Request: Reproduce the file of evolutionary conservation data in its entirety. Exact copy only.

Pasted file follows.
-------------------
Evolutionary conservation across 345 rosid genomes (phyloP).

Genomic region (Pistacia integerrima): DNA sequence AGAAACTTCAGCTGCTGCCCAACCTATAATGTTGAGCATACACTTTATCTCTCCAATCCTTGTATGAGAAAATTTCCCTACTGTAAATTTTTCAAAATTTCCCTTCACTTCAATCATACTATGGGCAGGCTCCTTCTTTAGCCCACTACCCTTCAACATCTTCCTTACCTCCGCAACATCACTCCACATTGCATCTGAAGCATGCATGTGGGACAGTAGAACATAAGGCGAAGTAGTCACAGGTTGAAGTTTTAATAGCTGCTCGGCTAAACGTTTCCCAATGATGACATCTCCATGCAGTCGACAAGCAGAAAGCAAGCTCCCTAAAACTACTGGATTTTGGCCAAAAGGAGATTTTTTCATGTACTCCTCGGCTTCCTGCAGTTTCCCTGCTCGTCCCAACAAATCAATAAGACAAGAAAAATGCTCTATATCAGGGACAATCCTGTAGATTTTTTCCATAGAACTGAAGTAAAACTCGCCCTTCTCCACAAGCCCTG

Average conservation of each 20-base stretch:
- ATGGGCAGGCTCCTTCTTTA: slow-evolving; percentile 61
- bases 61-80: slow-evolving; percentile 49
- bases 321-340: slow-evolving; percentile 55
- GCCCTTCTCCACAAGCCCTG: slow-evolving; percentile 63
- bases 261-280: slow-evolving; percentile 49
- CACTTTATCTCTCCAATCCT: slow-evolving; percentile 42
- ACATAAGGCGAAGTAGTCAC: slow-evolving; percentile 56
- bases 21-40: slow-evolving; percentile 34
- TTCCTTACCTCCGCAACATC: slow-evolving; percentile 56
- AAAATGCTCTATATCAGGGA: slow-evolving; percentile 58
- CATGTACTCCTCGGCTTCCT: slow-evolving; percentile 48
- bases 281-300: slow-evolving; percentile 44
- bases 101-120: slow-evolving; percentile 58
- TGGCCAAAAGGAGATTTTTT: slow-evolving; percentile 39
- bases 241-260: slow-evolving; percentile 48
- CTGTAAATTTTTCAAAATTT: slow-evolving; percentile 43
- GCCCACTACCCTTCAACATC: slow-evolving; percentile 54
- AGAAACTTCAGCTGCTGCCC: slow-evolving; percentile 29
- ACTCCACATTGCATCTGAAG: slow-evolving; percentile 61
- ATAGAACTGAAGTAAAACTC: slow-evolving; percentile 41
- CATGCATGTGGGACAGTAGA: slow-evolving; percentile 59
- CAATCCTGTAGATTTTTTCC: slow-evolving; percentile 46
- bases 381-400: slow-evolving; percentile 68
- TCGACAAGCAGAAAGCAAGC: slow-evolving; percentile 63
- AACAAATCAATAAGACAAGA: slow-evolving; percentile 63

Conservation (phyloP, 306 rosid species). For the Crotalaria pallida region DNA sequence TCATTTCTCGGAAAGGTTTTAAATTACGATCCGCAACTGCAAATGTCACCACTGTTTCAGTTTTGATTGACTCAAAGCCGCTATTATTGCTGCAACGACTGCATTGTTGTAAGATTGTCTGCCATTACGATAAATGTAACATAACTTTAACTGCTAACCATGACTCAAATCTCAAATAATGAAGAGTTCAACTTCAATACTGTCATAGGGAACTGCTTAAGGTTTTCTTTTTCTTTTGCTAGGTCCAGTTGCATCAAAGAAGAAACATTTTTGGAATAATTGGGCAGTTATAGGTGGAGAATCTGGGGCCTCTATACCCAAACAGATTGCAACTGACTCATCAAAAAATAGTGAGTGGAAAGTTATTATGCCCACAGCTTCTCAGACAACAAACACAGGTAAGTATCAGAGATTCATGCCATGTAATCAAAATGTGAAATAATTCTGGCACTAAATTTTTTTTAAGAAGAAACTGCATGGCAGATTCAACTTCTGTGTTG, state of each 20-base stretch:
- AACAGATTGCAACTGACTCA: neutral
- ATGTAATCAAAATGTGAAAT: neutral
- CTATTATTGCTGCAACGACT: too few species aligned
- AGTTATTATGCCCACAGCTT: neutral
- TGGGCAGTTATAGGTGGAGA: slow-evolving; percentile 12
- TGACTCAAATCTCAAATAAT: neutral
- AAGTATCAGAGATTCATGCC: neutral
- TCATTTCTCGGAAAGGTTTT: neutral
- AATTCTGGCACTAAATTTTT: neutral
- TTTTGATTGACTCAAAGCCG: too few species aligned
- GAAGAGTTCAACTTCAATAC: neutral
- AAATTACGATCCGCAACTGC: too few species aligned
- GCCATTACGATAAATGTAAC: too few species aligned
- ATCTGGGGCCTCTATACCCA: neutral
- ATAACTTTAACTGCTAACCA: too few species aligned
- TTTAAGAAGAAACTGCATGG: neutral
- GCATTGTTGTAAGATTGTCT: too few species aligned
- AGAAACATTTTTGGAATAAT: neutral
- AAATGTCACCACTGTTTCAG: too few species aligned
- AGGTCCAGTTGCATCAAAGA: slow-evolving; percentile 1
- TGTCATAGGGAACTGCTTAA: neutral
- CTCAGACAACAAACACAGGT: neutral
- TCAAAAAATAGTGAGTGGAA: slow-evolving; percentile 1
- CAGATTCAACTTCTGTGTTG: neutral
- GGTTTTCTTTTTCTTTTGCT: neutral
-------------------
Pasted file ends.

Evolutionary conservation across 345 rosid genomes (phyloP).

Genomic region (Pistacia integerrima): DNA sequence AGAAACTTCAGCTGCTGCCCAACCTATAATGTTGAGCATACACTTTATCTCTCCAATCCTTGTATGAGAAAATTTCCCTACTGTAAATTTTTCAAAATTTCCCTTCACTTCAATCATACTATGGGCAGGCTCCTTCTTTAGCCCACTACCCTTCAACATCTTCCTTACCTCCGCAACATCACTCCACATTGCATCTGAAGCATGCATGTGGGACAGTAGAACATAAGGCGAAGTAGTCACAGGTTGAAGTTTTAATAGCTGCTCGGCTAAACGTTTCCCAATGATGACATCTCCATGCAGTCGACAAGCAGAAAGCAAGCTCCCTAAAACTACTGGATTTTGGCCAAAAGGAGATTTTTTCATGTACTCCTCGGCTTCCTGCAGTTTCCCTGCTCGTCCCAACAAATCAATAAGACAAGAAAAATGCTCTATATCAGGGACAATCCTGTAGATTTTTTCCATAGAACTGAAGTAAAACTCGCCCTTCTCCACAAGCCCTG

Average conservation of each 20-base stretch:
- ATGGGCAGGCTCCTTCTTTA: slow-evolving; percentile 61
- bases 61-80: slow-evolving; percentile 49
- bases 321-340: slow-evolving; percentile 55
- GCCCTTCTCCACAAGCCCTG: slow-evolving; percentile 63
- bases 261-280: slow-evolving; percentile 49
- CACTTTATCTCTCCAATCCT: slow-evolving; percentile 42
- ACATAAGGCGAAGTAGTCAC: slow-evolving; percentile 56
- bases 21-40: slow-evolving; percentile 34
- TTCCTTACCTCCGCAACATC: slow-evolving; percentile 56
- AAAATGCTCTATATCAGGGA: slow-evolving; percentile 58
- CATGTACTCCTCGGCTTCCT: slow-evolving; percentile 48
- bases 281-300: slow-evolving; percentile 44
- bases 101-120: slow-evolving; percentile 58
- TGGCCAAAAGGAGATTTTTT: slow-evolving; percentile 39
- bases 241-260: slow-evolving; percentile 48
- CTGTAAATTTTTCAAAATTT: slow-evolving; percentile 43
- GCCCACTACCCTTCAACATC: slow-evolving; percentile 54
- AGAAACTTCAGCTGCTGCCC: slow-evolving; percentile 29
- ACTCCACATTGCATCTGAAG: slow-evolving; percentile 61
- ATAGAACTGAAGTAAAACTC: slow-evolving; percentile 41
- CATGCATGTGGGACAGTAGA: slow-evolving; percentile 59
- CAATCCTGTAGATTTTTTCC: slow-evolving; percentile 46
- bases 381-400: slow-evolving; percentile 68
- TCGACAAGCAGAAAGCAAGC: slow-evolving; percentile 63
- AACAAATCAATAAGACAAGA: slow-evolving; percentile 63

Conservation (phyloP, 306 rosid species). For the Crotalaria pallida region DNA sequence TCATTTCTCGGAAAGGTTTTAAATTACGATCCGCAACTGCAAATGTCACCACTGTTTCAGTTTTGATTGACTCAAAGCCGCTATTATTGCTGCAACGACTGCATTGTTGTAAGATTGTCTGCCATTACGATAAATGTAACATAACTTTAACTGCTAACCATGACTCAAATCTCAAATAATGAAGAGTTCAACTTCAATACTGTCATAGGGAACTGCTTAAGGTTTTCTTTTTCTTTTGCTAGGTCCAGTTGCATCAAAGAAGAAACATTTTTGGAATAATTGGGCAGTTATAGGTGGAGAATCTGGGGCCTCTATACCCAAACAGATTGCAACTGACTCATCAAAAAATAGTGAGTGGAAAGTTATTATGCCCACAGCTTCTCAGACAACAAACACAGGTAAGTATCAGAGATTCATGCCATGTAATCAAAATGTGAAATAATTCTGGCACTAAATTTTTTTTAAGAAGAAACTGCATGGCAGATTCAACTTCTGTGTTG, state of each 20-base stretch:
- AACAGATTGCAACTGACTCA: neutral
- ATGTAATCAAAATGTGAAAT: neutral
- CTATTATTGCTGCAACGACT: too few species aligned
- AGTTATTATGCCCACAGCTT: neutral
- TGGGCAGTTATAGGTGGAGA: slow-evolving; percentile 12
- TGACTCAAATCTCAAATAAT: neutral
- AAGTATCAGAGATTCATGCC: neutral
- TCATTTCTCGGAAAGGTTTT: neutral
- AATTCTGGCACTAAATTTTT: neutral
- TTTTGATTGACTCAAAGCCG: too few species aligned
- GAAGAGTTCAACTTCAATAC: neutral
- AAATTACGATCCGCAACTGC: too few species aligned
- GCCATTACGATAAATGTAAC: too few species aligned
- ATCTGGGGCCTCTATACCCA: neutral
- ATAACTTTAACTGCTAACCA: too few species aligned
- TTTAAGAAGAAACTGCATGG: neutral
- GCATTGTTGTAAGATTGTCT: too few species aligned
- AGAAACATTTTTGGAATAAT: neutral
- AAATGTCACCACTGTTTCAG: too few species aligned
- AGGTCCAGTTGCATCAAAGA: slow-evolving; percentile 1
- TGTCATAGGGAACTGCTTAA: neutral
- CTCAGACAACAAACACAGGT: neutral
- TCAAAAAATAGTGAGTGGAA: slow-evolving; percentile 1
- CAGATTCAACTTCTGTGTTG: neutral
- GGTTTTCTTTTTCTTTTGCT: neutral